lab snippets

Slime mould absorbs substances to memorise them

By 23 avril 2019 juillet 6th, 2020 No Comments

In 2016, CNRS scientists demonstrated that the slime mould Physarum polycephalum, a single-cell organism without a nervous system, could learn to no longer fear a harmless but aversive substance and could transmit this knowledge to a fellow slime mould. In a new study, a team from CNRS and the Université Toulouse III – Paul Sabatier has shown what might support this memory and in fact it could be the aversive substance itself! These results were published in a special issue of the Philosophical Transaction of the Royal Society B.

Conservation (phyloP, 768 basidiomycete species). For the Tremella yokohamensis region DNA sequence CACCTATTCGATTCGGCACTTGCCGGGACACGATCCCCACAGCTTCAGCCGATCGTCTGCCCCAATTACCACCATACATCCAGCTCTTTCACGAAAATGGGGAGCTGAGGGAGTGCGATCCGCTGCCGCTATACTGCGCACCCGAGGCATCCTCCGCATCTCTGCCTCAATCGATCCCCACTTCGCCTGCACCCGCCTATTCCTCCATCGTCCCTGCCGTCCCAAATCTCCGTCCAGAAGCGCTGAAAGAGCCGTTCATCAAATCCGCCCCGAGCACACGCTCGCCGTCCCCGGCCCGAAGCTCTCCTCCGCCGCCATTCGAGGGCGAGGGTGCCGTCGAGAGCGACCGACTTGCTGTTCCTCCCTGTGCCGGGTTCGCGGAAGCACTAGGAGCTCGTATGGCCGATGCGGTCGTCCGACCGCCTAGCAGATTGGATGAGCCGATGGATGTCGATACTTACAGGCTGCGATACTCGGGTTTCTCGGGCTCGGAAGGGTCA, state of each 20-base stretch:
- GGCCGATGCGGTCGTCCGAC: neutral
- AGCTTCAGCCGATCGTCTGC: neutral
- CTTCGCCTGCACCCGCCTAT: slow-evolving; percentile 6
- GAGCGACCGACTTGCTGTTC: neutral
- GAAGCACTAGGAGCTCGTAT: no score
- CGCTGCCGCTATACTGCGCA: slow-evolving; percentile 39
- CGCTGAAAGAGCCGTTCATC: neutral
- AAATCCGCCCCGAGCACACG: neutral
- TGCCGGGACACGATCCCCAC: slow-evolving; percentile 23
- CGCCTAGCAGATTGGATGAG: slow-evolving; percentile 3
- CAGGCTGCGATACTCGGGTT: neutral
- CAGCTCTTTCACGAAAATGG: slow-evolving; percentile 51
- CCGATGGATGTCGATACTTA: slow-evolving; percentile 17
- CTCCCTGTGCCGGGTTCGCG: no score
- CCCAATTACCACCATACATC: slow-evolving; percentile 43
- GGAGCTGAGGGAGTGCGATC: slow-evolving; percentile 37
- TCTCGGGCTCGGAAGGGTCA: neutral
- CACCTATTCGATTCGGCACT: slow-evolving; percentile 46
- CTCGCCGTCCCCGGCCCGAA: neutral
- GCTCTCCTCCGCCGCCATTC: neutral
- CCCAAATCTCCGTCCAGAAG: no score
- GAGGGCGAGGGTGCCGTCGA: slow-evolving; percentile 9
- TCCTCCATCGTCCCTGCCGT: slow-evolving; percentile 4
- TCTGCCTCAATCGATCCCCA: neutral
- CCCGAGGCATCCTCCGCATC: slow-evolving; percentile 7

The results of this study prove that the aversive substance could be the support of the slime mould’s memory. The researchers are now trying to establish whether if the slime moulds can memorise several aversive substances at the same time and to what extent they can get used to them.

Reference: Memory inception and preservation in slime moulds: the quest for a common mechanism. A. Broussard, J. Delescluse, A. Pérez-Escudero and A. Dussutour. Philosophical Transactions of the Royal Society B, 22 April 2019